One of the things that people who are beginning to use self hypnosis often say to me is that they are worried they did not enter into hypnosis because they were expecting to be in a complete state of oblivion, losing total awareness of everything that was going on around them. I imagine that this is where some people's fear of losing control while in hypnosis comes from.
In reality there are many levels of consciousness that individuals experience when in hypnosis. It is true that (usually) with a lot of practice with self hypnosis, or if you were having a session in my office, then you could enter a very deep hypnotic state in which your attention of focus would be completely inward and not on your external environment.
However, for most people during self hypnosis, and for when working with me in my office, awareness of the external environment will remain.
I explain it to clients that it is as if they were lying by a swimming pool or lake on a hot day with their eyes closed, just being with their own thoughts or "zoned out" as we say.
Some part of your mind is still likely aware that there is a gang of kids splashing about in the shallow end and another group over on the grass playing Frisbee but we just don't care. May be you are choosing to focus much more on the feeling of the sun on our skin, or the fragrance of the summer flowers around us, etc.
For much good work to be done "depth" of hypnosis, or the subjective
experience is not the goal. The important thing to remember is the
outcome of the process,the result i.e. what happens after the sessions.
Many experienced hypnotist will confirm that people can have both surface and deeply internal hypnotic experiences and that both states produce positive results. It is the result that matters and not necessarily the depth of the hypnotic state that is the determining factor in this regard.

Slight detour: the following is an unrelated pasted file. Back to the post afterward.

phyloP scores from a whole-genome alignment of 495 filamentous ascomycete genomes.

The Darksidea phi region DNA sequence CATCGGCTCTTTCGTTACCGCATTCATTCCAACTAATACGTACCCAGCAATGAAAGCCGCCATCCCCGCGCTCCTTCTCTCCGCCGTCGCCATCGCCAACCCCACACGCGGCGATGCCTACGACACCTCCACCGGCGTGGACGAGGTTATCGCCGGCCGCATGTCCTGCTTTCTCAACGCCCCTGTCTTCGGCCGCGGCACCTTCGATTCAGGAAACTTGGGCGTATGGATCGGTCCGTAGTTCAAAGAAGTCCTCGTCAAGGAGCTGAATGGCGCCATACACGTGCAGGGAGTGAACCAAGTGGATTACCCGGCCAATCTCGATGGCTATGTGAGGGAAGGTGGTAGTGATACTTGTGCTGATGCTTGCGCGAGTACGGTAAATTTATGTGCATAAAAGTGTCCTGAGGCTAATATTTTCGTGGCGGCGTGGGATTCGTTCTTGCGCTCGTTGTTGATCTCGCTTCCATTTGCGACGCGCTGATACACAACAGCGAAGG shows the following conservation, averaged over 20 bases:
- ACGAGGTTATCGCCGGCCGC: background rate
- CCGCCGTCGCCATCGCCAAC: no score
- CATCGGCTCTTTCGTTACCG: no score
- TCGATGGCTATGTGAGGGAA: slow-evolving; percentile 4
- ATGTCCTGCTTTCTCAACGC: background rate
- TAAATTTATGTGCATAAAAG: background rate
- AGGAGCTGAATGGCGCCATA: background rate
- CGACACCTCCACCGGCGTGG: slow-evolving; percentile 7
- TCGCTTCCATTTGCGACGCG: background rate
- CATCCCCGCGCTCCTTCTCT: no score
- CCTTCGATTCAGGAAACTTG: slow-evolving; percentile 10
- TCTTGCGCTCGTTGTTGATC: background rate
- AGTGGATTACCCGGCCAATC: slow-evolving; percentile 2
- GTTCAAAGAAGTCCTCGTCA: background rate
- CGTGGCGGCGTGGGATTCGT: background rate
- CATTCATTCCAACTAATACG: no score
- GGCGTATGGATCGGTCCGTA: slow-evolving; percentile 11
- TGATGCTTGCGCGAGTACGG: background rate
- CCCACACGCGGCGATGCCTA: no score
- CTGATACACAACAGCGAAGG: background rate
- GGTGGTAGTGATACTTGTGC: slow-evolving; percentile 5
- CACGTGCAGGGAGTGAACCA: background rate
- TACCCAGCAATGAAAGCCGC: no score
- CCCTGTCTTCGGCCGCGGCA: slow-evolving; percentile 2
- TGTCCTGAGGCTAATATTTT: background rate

The more important thing to keep in mind is the power of self hypnosis. The more you allow it to work and expect it to work the better your results will be.
However, for those who insist on wanting to know more about the "depth" of hypnosis that they experience here is an easy way to measure it for yourself. With a little practice this method becomes very reliable.
I should note that this method is for self comparison only. It is OK and can be useful to use it to measure your own progress but is not designed for two people to compare their results.
The method works because of course the subconscious mind knows the depth of hypnotic state that it is in. The goal of this method is to bring that information into the conscious mind. Here is how to do that.
While you are in hypnosis, imagine a measuring scale that looks like a yardstick. Measured out along the vertical yardstick is a scale marked from 1 down to 20 and next to the scale is a movable arrow that can point at any one of the numbers on the scale. The numbers themselves represent your hypnotic depth.
Now whenever you wish to measure your depth, picture this scale in your mind's eye. Imagine it in a vertical position with its pointer free to float up and down the scale.
It will be helpful to imagine the pointer as having a very "springy" or bouncy action at first prior to its finally coming to rest on some number on the scale. This number indicates the depth of hypnosis you are now in at that moment.
To measure effectively do not consciously pic a number at which you think the pointer should stop. Just imagine it bouncing up and down until it slowly settles on a number of its own accord. Practice this a few times and you will end up with a reliable and valid result each time.
I want to end up on this brief look at "depth of hypnosis" with the reminder though that the actual depth of hypnosis is nowhere near as important as regular and correct practice. Persistence leads to desired results.
Here's to your success,
Stephen Gruber MA